Monsoon Mansion: A Memoir

Monsoon Mansion: A Memoir

Cinelle Barnes

She did not know that this was the best thing she could have done, and she did not know that, when she began to walk quickly or even run along the paths and down the avenue, she was stirring her slow blood and making herself stronger by fighting with the wind which swept down from the moor.

—Frances Hodgson Burnett, The Secret Garden


Five years ago, I told my husband, “That child was a warrior and that warrior was me. That warrior child twirled and sang and drew and danced her way to freedom, and I now must tell her story.” And so I decided to write a book—a work of creative nonfiction. I wanted to create beauty out of my truth. I wanted to explore the idea of hybridity in identity and in creativity. I wanted to honor the authors and characters that kept me company as a child and employ the same literary techniques I learned from these works. I wanted to craft a book of childhood trauma and of childhood magic, of grit and of beauty. What I could not remember myself, I searched through research and interviews, and confirmed details through a wide exploration of photos, videos, newspaper articles, vital records, court cases, affidavits, maps, and Google Earth.

I have changed the names of certain people, places, and businesses in order to protect those mentioned in the book and to safeguard my privacy and that of my family. On occasion, composite characters enter and exit the page, mainly because at times when I do remember faces or voices, I cannot remember names, or vice versa. In some chapters, time lapses serve the purpose of evading the superfluous. What I meant to do here was to create a mix of memory, research, and reporting told in a lyrical register reminiscent of other art forms I had previously studied: music, art history, architecture, and dance.

Reader, here is Monsoon Mansion, my otherworld.



My parents named the house “Mansion Royale,” a stately home in a post-Spanish, post-American, and newly post-Marcos democracy. They bought it together with my mother’s inherited wealth and my father’s new money. It was the eighties, when bigger was better, and better meant glitter, gold, and glam. Our family moved in when I was two and a half years old, in 1988, when my first narrative memories were forming. The house became the setting for the first moments of mundaneness, celebration, and terror that my developing brain could retain.

The original owners of the house had their marriage legally annulled halfway through construction and put the mansion up for sale. They left some good bones for my parents to work with. My parents paid cash for a short sale and tipped big bucks to the real estate agent, and the mansion was theirs—ours: a palace that housed Mama’s social aspirations and Papa’s business success and the miscellanies that were the staff, my half brother Paolo, and myself. The mansion also housed many conversations—some in English, some in Taglish (a fusion of Tagalog and English, the upper class’s preferred tongue), some in straight Tagalog (the help’s lingua), and a few borrowed throw-ins from Old World Spanish and island dialects.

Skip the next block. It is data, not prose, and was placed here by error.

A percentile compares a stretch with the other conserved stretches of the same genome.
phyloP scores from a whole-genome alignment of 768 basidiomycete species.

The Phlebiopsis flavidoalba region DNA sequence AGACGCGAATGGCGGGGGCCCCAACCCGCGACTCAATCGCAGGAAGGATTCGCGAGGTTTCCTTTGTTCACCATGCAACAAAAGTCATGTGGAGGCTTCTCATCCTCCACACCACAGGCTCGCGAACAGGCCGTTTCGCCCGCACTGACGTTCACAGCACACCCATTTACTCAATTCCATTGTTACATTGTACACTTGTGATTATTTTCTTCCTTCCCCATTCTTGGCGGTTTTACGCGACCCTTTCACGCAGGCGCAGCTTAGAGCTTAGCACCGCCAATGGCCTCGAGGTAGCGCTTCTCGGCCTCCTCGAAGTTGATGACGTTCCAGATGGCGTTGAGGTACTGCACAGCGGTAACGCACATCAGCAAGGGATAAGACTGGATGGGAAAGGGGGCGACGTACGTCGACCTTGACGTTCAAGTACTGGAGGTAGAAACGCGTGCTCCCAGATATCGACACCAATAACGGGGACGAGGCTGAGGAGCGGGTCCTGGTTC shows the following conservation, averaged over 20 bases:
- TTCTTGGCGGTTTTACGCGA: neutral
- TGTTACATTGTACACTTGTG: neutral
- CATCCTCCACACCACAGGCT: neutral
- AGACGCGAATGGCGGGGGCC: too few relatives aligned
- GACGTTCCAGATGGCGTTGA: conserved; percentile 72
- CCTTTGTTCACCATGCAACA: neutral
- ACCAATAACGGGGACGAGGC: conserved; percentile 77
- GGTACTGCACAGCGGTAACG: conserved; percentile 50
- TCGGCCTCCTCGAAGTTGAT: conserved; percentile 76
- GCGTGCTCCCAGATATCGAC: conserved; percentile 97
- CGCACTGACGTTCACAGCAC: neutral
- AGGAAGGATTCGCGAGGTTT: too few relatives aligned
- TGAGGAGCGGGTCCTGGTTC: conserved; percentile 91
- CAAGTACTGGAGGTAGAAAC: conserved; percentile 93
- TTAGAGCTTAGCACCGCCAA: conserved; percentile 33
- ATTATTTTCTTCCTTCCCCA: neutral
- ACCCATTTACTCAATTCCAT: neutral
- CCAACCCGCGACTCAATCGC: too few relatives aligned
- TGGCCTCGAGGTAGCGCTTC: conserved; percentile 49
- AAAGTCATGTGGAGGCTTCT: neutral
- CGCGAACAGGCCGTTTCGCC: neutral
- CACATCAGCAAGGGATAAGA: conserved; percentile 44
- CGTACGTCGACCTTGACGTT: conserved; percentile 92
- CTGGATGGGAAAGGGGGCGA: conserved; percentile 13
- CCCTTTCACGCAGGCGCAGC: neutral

Our family entered through wrought-iron gates that were guarded by armed security staff. Flattened metal bars curved to golden swirls sprawled from one hinge of each gate door to the other, and although outsiders could look through the gaps between the swirls, the half-ton gates kept us separate from lookers and passersby.

Past the gates, our driveway stretched from the entrance, around the front lawn, through the shaded drop-off, down to the basement parking lot, then around the back to the basketball court. When my mother threw parties, the driveway turned into a meandering buffet of shrimp cocktail, fondue, roasted whole pig, beef Wellington—and barrels, bottles, and goblets of alcohol. The winding shape of the driveway was perfect for the zigzagging drunks who sauntered through.

Twenty marble steps welcomed us into the main floor, which was a story above the lawn. I learned how to count to twenty on those steps. “One, two, three, four, five, I can do it. Don’t hold me, Yaya, I can do it. Six, seven, eight, nine, ten.”

A woodworker carved on the main double doors a gold-plated relief of sinewy, thorny florae: plant carvings on the doors resembling the offerings in our gardens—birds-of-paradise, tropical orchids, bamboo, Indian mangoes—but spinier and barbed, as if they were about to hiss. The real plants, on the other hand, smelled fresh like a waterfall and didn’t look so much like snakes. The mansion was like that—it housed many contradictions: my aristocratic mother and self-made father, our family’s dependence on wealth and our helpers’ faith, and many adults’ agendas and my childhood dreams.

Inside the main doors, a gold-framed mirror the size of a small car hung over a console, where guests adjusted their ties and posture. My mother retouched her lipstick in front of it before leaving the house each morning.

In the grand ballroom, I played princess. It was the most spacious part of the mansion, a gold-plated square the same size and opulence as the historic Manila Hotel Centennial Hall. The walls sparkled in sand-colored stone, and the floor gleamed in an expanse of pearl-and-oyster marble, a mermaid’s castle.

Stone terraces extended from the ballroom and the top floor. Bare of furniture and décor, the terrace was the ideal place for pondering the world outside. The terrace overlooked a fishpond and a rice paddy, where a farmer, along with his wife and sons, grew and harvested the Philippines’ staple foods. I watched them from the terraces, wondering how and why they withstood the sun’s heat.

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